Hello, new to the group

Hello!  My name is Mickie.  I have 3 wonderful children, Matt(16), Marissa(9) and Tanner(7). 

On October 13, 2009, I took Marissa and Tanner to the docs for their yearly physical.  They always do a urine screening. The nurse calmly asked me, " Does Marissa always dump sugar into her urine?"  Being a CNA for almost 13 years, I almost fell off my chair.  I said no, and by that time she was pricking her finger for a reading of 269. The doc checked her over then checked over Tanner.  She then said she will be right back and she was going to call the pediatric endocrinologist to see what to do from there.  Well from her appt, we went for lab work which she had a glucose reading of 209.  We seen the endocrinologist that very evening. Then it was an appt with diabetes self management.  At that point, they put her on 1 unit of Lantus at bedtime.  They said we caught it very early.  He wanted to do labs the next day to confirm everything and to see if she had ciliac disease too.  So she fasted all night, had her lab work done, then it was off then it was back to the diabetes self management class.  Everyone was so nice and helpful.

That very next day of finding all of this out, Marissa decided it was up to her to do her shot herself.  I was ready to do for her though.  I was so very proud of her to take the initiative and go into this all head on.  She pretty much does everything herself except when the rotation comes around to do her shot in the arms, then I will do those for her.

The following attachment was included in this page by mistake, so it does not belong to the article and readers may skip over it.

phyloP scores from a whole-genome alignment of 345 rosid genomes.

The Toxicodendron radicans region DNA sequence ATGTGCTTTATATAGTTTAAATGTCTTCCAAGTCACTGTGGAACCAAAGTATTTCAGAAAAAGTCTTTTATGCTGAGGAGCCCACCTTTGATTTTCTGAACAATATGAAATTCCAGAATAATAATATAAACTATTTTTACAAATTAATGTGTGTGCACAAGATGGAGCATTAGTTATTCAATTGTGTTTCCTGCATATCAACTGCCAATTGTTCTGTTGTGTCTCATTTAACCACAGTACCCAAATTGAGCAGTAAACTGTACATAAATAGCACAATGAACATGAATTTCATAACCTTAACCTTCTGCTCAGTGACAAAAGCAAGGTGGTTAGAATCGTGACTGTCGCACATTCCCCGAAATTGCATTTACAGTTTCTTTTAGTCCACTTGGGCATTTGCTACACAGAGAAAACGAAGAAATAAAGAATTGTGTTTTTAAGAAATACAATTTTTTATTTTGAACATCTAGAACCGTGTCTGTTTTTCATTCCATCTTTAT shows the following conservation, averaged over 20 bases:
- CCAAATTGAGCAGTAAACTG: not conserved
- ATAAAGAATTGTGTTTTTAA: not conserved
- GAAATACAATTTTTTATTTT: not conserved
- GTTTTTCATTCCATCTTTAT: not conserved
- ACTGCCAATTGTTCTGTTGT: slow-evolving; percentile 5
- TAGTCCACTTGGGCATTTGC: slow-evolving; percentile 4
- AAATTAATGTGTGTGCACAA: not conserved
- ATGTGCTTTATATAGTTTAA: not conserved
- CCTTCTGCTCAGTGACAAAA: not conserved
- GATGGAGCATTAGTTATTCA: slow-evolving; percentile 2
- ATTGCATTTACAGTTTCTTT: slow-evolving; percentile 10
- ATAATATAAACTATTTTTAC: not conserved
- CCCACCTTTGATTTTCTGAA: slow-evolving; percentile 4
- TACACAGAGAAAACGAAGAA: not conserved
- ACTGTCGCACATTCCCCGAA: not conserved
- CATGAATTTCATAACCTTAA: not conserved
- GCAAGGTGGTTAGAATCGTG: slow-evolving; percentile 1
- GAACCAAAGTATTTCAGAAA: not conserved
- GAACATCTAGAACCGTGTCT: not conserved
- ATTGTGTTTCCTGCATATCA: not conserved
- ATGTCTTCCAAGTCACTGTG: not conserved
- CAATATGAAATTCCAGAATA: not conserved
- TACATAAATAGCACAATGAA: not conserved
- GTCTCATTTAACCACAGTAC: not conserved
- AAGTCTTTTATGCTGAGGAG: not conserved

She has only cried over this once and that was the day they called and confirmed she was a type 1 diabetic but was thankful she was negative for ciliac disease. 

She is so eager to do what she can and we have been looking into clinical trials.  She says she will do what it takes to help another child.  I am so very proud of my daughter.  Yes, I wish every day that I could take it from her, but I am very happy that she has taken the responsibility at such a young age. 

I am looking forward to getting to know you and your families. We are also located in South Central PA,

Have a wonderful night.

Welcome aboard Mickie.  I have 4 children,  Alley (17), Brittni (13), Cameron (11), and Destiny (6).  My youngest, Destiny was diagnosed with Type 1 in May of 2008.  She has an insulin pump and has taken over most of the management.  Of course I still help count carbs and change her site every 3 days but she is really good about taking care of it.  I am so proud of your daughter.  She will definatley have good days and bad days and that is why we are here.  I am glad you found us and look forward to talking to you again soon!